Strategy and adventure abound in two recently released board games: StelCon: Infinity, a science fiction-themed game from Conquest Gaming LLC, and an historical adventure, Washington's Crossing from Revolution Games.
In StelCon: Infinity two to six players take on the role of various space empires. Each player uses a game board that sits directly in front of them that links with the other players' boards on the table through a series of wormholes. Players start out on a home world planet on their board, though soon set out to explore the galaxy.
Players' ships are represented by hard cardboard stock and are customizable by adding features into slots. Drawing cards when they arrive at new worlds, players see how many forces their ships must destroy before they can colonize it and claim bonuses. The first player to conquer another player's home world is the winner.
There is a lot to like about StelCon: Infinity. The modular board and customizable ships are really cool, and the fact that the game ends as soon as a one player loses his home world is a great mechanic too, as there is no player elimination. (Who likes to be eliminated and sit around while everybody else keeps playing?)
One major drawback, however, is the rulebook, which is poorly laid out and can be initially difficult to understand. Theme and unnecessary details are introduced early in the rulebook, pushing aside important game mechanics and basic concepts. Gaming groups may give up in frustration unless someone thoroughly has a grasp of game concepts from the beginning.
At its heart, StelCon: Infinity is a 4x space game (eXplore, eXpand, eXploit, eXterminate) that contains a lot of conflict (emphasis on the eXterminate). Other aspects, such as exploring and exploiting new planets, are not quite as satisfying as one would hope. Additionally, with so many similar games on the market (Twilight Imperium, Eclipse, Space Empires 4X, etc.), one wonders if the genre has already been saturated.
While StelCon: Infinity is a good space game, it never quite reaches the level of greatness that some of its competitors achieve. No doubt, however, for a certain kind of gamer, StelCon: Infinity will scratch a space combat game itch.
StelCon: Infinity plays in about two hours.
Washington's Crossing comes in a small box that contains a big game. Two players take on the role of the American and British armies during the American Revolution's winter campaign of 1776-1777.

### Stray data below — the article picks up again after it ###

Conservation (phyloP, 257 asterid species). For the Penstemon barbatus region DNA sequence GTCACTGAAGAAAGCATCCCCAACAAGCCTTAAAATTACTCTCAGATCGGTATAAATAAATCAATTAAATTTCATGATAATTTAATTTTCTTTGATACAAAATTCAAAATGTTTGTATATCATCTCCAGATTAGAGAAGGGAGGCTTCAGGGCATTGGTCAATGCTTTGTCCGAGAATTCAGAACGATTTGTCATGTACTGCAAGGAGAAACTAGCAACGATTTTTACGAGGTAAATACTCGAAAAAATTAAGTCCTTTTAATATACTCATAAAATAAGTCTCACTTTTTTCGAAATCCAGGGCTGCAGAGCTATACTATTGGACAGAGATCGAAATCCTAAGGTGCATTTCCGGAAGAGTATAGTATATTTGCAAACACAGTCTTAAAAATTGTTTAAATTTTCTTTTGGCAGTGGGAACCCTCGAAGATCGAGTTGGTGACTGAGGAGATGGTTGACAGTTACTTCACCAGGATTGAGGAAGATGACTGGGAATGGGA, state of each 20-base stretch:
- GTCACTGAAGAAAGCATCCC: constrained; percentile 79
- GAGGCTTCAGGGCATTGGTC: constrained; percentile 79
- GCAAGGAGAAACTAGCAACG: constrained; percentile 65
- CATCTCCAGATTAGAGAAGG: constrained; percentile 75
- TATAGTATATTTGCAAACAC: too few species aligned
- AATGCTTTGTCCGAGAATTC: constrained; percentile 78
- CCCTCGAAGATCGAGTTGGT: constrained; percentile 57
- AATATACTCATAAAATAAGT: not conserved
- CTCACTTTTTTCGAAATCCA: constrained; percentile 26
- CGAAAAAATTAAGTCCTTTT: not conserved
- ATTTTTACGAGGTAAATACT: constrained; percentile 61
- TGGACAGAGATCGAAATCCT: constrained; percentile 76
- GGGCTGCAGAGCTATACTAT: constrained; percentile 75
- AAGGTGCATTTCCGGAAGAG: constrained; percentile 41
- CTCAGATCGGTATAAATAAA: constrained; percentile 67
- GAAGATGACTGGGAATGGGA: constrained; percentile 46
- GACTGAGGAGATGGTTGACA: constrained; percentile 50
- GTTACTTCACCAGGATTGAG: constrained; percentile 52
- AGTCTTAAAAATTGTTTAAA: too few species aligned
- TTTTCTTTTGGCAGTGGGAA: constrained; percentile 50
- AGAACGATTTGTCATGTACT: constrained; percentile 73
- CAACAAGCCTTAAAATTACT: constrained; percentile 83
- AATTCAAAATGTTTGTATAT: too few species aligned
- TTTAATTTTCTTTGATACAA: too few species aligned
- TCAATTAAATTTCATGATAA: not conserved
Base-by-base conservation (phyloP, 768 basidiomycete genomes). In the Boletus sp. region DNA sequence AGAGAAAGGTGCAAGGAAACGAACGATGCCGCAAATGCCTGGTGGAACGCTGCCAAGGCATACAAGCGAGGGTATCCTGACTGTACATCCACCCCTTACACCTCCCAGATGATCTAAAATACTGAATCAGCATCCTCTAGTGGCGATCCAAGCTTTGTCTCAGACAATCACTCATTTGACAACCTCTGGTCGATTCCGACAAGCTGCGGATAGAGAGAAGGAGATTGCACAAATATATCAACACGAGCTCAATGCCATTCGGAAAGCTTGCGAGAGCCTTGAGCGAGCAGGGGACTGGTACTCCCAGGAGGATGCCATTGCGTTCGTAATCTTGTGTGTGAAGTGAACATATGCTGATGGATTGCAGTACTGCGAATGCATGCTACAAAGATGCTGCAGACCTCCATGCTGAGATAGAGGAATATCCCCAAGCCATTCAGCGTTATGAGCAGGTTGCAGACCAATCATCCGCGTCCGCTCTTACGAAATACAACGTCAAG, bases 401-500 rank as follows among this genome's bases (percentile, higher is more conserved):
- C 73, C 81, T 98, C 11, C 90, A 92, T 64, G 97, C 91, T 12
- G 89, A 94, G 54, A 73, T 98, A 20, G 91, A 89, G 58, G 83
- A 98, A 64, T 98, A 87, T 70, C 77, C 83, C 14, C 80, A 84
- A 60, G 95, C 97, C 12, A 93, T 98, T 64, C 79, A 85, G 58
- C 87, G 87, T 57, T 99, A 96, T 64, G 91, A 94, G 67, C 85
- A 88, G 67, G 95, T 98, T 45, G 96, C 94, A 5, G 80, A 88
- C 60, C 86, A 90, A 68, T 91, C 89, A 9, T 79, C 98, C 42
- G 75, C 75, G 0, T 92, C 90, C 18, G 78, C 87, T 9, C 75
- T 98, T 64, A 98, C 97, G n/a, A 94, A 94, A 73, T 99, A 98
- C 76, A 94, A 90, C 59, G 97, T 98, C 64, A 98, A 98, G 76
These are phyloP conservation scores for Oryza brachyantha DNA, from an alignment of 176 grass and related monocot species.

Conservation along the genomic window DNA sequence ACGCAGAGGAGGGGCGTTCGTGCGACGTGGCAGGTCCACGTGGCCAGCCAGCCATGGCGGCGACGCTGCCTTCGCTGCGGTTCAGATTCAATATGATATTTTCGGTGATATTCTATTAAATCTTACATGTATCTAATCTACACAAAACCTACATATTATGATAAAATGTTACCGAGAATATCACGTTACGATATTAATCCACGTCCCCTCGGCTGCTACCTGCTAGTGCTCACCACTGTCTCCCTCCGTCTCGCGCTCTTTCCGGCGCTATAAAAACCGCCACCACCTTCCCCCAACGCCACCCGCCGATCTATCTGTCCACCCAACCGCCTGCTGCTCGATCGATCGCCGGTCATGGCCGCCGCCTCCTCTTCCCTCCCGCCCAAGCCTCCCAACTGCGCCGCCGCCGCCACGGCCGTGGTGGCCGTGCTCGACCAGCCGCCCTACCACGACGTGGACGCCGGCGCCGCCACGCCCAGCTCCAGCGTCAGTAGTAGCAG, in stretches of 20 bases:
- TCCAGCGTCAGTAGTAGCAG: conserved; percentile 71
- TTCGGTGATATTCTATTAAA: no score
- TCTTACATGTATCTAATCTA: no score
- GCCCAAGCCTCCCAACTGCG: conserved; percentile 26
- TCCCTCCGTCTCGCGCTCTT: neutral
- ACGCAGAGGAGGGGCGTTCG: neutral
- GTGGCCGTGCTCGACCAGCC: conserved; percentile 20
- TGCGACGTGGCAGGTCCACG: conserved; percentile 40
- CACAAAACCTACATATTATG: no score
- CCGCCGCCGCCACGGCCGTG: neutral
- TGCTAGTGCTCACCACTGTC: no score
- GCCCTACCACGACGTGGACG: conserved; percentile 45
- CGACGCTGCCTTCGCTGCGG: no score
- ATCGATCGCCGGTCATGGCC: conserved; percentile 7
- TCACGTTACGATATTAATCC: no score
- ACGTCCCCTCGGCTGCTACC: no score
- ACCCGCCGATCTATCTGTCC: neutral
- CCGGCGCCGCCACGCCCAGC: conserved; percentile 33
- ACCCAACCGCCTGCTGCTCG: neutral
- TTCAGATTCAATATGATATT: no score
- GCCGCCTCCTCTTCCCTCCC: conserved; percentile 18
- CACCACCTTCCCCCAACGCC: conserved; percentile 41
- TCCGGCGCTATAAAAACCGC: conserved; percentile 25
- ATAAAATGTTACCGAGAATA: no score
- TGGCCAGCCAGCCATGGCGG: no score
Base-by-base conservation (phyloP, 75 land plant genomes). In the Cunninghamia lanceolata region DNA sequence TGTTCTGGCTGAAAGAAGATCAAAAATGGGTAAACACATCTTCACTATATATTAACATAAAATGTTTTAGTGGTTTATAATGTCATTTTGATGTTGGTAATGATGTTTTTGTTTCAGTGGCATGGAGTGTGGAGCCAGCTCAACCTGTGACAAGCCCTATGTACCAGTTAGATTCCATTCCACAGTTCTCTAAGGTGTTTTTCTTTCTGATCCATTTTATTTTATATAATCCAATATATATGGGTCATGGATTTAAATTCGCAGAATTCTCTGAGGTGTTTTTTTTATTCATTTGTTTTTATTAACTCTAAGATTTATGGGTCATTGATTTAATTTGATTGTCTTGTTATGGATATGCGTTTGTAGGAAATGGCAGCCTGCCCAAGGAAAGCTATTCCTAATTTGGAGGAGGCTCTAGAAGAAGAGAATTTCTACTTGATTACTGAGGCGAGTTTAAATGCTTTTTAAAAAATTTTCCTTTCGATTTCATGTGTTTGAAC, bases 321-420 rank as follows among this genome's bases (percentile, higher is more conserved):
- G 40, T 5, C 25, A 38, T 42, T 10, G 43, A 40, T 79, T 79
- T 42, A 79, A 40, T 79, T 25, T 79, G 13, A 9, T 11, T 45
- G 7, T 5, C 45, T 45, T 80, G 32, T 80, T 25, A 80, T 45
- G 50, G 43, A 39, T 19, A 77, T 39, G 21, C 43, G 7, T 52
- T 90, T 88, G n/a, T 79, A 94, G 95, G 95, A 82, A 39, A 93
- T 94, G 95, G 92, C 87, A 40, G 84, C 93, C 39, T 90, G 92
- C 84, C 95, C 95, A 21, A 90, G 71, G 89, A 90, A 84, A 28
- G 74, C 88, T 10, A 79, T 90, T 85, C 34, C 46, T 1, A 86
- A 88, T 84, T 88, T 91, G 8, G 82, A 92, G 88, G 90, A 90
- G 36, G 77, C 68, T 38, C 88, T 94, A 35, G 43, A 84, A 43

The game is played upon a beautifully rendered paper board depicting New Jersey and Pennsylvania, and cardboard chits denote commanders and their armies. A separate board for each player lists commanders and allows the number of men under his command to be tracked at any given time. Essentially, high-ranking generals exert an area of control and can activate lesser generals around them, simulating command structures.
Once battle is joined a few simple dice rolls have major consequences and charts are consulted for victory and resulting casualties. Charts denote many of the actual, historical conditions under which Washington and the British fought, such as weather, surprise and terrain, and take all into account. Victory points are awarded for capturing objectives and for victory in battles. After a set number of turns, the player with the most victory points wins.Comment on this story
This is a heavy war game with a tremendous amount of depth, both historically and mechanically. Fans of historical simulations should have a field day with the complexity, as no doubt that is the intended market. Casual gamers, however, will be overwhelmed with the detail and tire of the tedium that can accompany most turns. Still, if you enjoy complexity in your games, or are looking for a step up from light war games, Washington's Crossing is a fun, intense historical recreation of a fascinating military campaign.
Washington's Crossing can take several hours to play, though scenarios can be found at Revolution Game's website for a shorter game.
Cody K. Carlson holds a master's degree in history from the University of Utah and currently teaches at Salt Lake Community College. He is also the co-developer of the popular History Challenge iPhone/iPad apps. Email: firstname.lastname@example.org